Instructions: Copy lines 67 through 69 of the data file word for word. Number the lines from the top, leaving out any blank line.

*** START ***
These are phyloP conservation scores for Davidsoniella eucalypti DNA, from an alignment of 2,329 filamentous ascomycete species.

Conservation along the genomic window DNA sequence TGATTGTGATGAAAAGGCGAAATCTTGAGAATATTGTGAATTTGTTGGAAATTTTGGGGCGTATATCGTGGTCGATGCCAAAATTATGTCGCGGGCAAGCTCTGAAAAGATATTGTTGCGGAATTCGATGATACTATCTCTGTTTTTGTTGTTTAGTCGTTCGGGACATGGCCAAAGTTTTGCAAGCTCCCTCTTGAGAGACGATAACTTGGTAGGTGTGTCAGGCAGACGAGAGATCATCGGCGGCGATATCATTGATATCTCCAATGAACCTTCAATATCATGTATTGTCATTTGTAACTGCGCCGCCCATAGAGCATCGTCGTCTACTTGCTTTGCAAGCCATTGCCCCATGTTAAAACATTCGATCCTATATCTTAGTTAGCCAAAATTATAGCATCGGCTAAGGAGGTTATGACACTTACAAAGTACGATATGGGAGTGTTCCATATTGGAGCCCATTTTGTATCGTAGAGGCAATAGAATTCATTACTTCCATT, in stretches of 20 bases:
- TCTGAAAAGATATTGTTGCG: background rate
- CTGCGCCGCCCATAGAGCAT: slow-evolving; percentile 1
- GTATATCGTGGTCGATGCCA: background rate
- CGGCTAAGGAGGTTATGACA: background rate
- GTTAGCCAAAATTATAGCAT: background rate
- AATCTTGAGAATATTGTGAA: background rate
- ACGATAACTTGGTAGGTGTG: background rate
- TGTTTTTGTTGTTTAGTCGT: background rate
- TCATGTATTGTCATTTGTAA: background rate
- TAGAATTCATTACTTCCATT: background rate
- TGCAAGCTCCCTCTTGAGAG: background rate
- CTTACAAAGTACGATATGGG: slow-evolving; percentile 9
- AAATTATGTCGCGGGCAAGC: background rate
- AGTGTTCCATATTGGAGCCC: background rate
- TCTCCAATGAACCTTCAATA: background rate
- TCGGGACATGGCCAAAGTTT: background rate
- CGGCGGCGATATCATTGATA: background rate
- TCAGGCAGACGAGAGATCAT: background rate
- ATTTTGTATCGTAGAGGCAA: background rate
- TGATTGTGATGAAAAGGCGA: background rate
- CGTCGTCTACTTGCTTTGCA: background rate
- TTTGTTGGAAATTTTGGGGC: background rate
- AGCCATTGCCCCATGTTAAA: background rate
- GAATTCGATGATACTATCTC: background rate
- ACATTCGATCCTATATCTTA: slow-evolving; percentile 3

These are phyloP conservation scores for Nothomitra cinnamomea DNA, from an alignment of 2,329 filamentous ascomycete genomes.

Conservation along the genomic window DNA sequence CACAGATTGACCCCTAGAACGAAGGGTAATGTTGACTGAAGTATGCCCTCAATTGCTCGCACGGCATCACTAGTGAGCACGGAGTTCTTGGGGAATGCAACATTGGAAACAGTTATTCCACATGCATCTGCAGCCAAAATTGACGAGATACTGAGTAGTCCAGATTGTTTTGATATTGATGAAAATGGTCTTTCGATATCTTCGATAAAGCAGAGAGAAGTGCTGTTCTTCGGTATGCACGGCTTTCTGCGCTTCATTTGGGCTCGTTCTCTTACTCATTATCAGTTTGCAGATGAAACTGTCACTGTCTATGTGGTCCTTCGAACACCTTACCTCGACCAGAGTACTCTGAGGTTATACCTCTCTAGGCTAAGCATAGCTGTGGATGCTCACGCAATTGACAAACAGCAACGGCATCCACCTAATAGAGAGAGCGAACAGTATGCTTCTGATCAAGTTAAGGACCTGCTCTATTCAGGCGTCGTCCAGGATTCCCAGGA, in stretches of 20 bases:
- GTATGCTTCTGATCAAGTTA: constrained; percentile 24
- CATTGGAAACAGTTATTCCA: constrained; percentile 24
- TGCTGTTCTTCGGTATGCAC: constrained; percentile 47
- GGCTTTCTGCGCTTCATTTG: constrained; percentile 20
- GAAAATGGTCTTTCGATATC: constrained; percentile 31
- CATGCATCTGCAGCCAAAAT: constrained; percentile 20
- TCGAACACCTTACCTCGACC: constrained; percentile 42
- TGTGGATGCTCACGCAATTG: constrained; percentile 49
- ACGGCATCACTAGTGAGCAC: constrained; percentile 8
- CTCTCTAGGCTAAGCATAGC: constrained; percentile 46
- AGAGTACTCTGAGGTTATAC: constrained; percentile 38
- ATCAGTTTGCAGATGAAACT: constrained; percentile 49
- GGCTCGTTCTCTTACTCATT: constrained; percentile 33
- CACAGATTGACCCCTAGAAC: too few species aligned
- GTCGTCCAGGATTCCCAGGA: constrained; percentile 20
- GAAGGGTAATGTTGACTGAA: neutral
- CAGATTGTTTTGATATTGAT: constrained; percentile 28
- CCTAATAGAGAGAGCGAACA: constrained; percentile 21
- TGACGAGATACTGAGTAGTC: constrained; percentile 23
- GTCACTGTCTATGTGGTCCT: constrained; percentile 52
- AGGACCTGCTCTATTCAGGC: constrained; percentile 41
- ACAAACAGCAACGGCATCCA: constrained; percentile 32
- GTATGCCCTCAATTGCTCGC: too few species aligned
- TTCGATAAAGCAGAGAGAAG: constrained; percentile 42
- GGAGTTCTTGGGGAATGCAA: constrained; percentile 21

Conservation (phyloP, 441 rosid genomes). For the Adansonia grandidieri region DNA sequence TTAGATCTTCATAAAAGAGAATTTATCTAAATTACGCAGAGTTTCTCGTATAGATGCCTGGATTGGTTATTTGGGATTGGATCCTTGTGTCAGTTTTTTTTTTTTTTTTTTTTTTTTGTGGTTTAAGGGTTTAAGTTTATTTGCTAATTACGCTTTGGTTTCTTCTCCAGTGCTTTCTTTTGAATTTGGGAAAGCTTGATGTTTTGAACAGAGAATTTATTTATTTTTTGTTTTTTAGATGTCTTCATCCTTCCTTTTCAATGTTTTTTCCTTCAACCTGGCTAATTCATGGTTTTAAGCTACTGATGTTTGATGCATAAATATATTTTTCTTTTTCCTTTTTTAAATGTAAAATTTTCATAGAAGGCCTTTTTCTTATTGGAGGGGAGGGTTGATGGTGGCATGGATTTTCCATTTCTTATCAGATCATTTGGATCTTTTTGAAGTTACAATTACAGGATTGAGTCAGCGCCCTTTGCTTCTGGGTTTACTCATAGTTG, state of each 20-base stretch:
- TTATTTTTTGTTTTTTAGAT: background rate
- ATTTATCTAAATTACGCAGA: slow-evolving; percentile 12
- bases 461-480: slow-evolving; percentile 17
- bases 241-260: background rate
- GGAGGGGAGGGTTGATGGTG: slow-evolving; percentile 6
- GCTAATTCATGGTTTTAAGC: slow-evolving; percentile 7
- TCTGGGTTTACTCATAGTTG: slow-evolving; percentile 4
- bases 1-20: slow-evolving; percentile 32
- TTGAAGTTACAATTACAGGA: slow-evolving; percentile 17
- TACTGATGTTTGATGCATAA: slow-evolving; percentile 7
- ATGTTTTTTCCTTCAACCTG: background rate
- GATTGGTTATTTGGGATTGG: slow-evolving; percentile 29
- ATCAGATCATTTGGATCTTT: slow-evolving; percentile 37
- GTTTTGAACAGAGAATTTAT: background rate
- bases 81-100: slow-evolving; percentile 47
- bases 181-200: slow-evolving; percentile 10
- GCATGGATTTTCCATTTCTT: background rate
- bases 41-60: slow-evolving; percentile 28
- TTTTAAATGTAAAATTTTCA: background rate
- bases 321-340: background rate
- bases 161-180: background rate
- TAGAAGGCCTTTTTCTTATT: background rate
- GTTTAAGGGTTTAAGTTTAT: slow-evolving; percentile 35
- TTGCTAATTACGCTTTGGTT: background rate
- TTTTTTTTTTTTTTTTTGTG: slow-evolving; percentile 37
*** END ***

- GATTGGTTATTTGGGATTGG: slow-evolving; percentile 29
- ATCAGATCATTTGGATCTTT: slow-evolving; percentile 37
- GTTTTGAACAGAGAATTTAT: background rate